As the nation’s most powerful and twice-boosted infectious disease doctor battles a COVID-19 “rebound” two weeks after testing positive, new research from the public health schools at Harvard and Yale suggests the boosted fared worse against the first Omicron subvariant than the non-boosted.
The FDA is so alarmed by the “waning effectiveness” of boosters, whose formulation is still based on the ancestral Wuhan strain, that it asked manufacturers Thursday to add a “spike protein component” from the fourth and fifth Omicron subvariants to this fall’s boosters.
Along with candid testimony by then-President Trump’s coronavirus response coordinator, the developments raise questions about the basis for COVID vaccine mandates, particularly requiring low-risk populations to stay “up to date” with boosters, as some colleges demand of students.
They also lend support for Florida’s cautious approach, under fire by the Democrat-led U.S. House coronavirus subcommittee.
The June 22 preprint, which has not been peer-reviewed, analyzed about 3,000 infections determined by longitudinal PCR tests with cycle thresholds under 30. Thresholds of 35 and higher have been widely used throughout the pandemic despite acknowledgments from top federal health officials that they tend to catch dead or noninfectious viral loads.
The tests came from the NBA’s “occupational health cohort” from July 2020, when the league’s so-called “bubble” started, through January this year. About half were Omicron BA.1 infections.
“Vaccination and infection history information were available for most individuals, allowing us to stratify the viral trajectories and probability of Ct<30 by exposure history and lineage,” coauthor James Hay, postdoctoral researcher in Harvard’s Center for Communicable Disease Dynamics, wrote in a tweet thread summarizing the results.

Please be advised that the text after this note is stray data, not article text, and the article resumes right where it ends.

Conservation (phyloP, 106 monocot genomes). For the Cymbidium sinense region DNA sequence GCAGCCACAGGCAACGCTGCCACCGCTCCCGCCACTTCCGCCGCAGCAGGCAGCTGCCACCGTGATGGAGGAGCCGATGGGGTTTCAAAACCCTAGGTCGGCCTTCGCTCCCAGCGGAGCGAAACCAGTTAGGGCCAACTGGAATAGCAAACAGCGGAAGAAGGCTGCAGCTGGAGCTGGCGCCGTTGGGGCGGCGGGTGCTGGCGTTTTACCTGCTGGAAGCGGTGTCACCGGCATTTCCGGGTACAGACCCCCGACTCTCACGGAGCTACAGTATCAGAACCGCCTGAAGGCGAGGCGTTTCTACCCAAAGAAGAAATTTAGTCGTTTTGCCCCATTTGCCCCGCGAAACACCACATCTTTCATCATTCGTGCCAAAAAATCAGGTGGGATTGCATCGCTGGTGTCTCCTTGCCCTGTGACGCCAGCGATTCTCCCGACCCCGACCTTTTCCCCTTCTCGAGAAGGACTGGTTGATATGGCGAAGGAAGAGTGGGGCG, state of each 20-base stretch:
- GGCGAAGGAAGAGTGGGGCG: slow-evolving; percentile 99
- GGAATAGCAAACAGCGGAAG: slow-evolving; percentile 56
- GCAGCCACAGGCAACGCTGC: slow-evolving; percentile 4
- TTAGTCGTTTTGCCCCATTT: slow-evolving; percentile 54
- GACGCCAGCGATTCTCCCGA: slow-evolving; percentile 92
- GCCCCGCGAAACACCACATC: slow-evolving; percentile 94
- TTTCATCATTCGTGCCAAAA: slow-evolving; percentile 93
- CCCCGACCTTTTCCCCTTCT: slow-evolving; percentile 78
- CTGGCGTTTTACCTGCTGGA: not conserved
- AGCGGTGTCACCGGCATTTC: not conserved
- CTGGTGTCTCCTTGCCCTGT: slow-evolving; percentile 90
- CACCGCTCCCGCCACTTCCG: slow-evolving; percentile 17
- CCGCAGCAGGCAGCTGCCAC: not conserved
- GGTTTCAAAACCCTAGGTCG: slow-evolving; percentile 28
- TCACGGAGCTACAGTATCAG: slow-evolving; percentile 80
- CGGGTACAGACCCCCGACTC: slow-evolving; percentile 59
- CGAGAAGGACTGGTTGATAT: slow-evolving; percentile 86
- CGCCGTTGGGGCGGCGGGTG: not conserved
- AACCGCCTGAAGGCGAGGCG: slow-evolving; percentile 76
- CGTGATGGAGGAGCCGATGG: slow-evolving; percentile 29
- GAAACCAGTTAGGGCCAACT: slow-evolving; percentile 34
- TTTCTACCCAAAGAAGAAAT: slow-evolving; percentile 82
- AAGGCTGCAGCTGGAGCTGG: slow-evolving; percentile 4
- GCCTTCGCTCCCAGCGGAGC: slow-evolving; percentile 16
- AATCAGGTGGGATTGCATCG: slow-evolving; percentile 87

Researchers found the same pattern after excluding the players, the youngest members of the “relatively young cohort” and a minority of tested individuals.
“Viral rebounds rare but more frequent BA.1/booster era,” Hay said. Boosted individuals with BA.1 infections “had longer [viral] clearance times than non-boosted” and lower “spike antibody titers” from the Wuhan strain before boosting, though Hay noted the researchers’ prior NBA study showed the boosted were less likely to get BA.1 infections.
He questioned whether “original antigenic sin” from repeated doses of the same formulations against evolving variants could explain why the boosted took longer to clear infections.
A better explanation is the NBA cohort they studied has a “survival bias,” Hay said. Looking at past antibody titers to the Wuhan strain, the researchers found many individuals with titers in the fall, between their second dose and the booster.
They concluded individuals with “low pre-booster” titers are “poor responders.” Hay said this was affirmed by their finding that boosted BA.1 infectees had lower average pre-booster titers than non-boosted BA.1 infectees.
National Institute of Allergy and Infectious Diseases Director Anthony Fauci told the Foreign Policy Global Health Forum this week that he tested negative for three days after clearing his mid-June COVID infection, but the positives came back on the fourth day.